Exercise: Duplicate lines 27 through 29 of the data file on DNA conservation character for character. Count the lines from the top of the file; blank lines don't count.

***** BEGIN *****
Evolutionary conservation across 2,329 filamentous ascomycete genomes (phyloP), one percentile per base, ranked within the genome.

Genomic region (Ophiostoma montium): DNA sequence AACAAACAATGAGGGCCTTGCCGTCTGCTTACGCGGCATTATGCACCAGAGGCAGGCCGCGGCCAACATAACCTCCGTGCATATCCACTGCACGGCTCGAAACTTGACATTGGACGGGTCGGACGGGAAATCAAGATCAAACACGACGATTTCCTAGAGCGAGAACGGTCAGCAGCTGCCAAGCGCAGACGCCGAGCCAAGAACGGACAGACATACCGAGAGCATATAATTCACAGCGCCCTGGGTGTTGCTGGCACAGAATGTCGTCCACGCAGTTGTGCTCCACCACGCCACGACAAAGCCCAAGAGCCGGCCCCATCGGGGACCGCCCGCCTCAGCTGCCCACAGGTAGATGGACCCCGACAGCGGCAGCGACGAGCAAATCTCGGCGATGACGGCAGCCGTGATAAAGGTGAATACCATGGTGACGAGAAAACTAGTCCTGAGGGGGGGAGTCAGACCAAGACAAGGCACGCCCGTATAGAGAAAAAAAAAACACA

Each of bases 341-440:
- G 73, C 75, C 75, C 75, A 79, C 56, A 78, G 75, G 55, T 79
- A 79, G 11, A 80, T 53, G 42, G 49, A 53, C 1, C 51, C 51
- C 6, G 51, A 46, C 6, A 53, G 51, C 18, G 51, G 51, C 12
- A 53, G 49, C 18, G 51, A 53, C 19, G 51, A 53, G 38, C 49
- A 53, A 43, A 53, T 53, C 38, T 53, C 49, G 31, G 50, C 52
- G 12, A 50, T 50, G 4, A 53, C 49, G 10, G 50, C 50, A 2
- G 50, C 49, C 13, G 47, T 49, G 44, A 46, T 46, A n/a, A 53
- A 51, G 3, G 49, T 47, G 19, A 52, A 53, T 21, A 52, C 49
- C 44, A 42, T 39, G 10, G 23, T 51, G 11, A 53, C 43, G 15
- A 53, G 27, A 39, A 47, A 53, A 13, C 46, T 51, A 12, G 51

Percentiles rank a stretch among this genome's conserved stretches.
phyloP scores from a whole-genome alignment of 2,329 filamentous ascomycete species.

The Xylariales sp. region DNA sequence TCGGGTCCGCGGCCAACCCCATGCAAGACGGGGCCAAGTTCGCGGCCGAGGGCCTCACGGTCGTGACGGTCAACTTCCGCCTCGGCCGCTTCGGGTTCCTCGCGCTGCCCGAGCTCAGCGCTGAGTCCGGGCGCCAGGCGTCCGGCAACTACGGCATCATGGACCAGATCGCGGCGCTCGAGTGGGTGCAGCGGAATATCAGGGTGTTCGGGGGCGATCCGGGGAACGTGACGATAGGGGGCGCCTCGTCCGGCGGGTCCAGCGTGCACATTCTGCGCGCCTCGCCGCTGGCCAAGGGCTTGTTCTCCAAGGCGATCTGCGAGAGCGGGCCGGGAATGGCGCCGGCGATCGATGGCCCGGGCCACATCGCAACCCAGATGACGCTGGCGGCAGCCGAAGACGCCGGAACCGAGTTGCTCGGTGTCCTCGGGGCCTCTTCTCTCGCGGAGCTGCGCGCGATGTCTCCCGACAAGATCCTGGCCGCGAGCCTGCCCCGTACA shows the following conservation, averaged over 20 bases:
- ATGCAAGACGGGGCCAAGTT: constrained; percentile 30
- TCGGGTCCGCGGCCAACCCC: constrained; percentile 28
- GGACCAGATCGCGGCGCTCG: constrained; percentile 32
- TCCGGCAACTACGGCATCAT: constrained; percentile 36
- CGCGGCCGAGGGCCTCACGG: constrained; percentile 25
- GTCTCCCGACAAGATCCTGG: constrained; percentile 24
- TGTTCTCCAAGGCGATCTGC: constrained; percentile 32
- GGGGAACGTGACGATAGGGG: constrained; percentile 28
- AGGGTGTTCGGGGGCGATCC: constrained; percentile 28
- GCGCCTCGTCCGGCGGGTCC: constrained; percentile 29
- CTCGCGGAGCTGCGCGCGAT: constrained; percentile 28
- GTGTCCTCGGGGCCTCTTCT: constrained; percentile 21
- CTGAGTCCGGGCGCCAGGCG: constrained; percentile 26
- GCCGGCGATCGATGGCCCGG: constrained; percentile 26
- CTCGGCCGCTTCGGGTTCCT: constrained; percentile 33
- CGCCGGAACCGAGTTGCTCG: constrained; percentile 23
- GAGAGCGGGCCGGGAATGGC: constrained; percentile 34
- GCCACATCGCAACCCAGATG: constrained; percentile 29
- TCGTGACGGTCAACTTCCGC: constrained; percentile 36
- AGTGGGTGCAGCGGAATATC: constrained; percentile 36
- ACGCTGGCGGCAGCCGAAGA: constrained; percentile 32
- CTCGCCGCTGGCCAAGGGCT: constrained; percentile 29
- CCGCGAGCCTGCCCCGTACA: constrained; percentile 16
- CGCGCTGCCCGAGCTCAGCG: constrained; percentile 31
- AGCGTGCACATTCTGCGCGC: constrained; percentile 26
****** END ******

- CTCGCGGAGCTGCGCGCGAT: constrained; percentile 28
- GTGTCCTCGGGGCCTCTTCT: constrained; percentile 21
- CTGAGTCCGGGCGCCAGGCG: constrained; percentile 26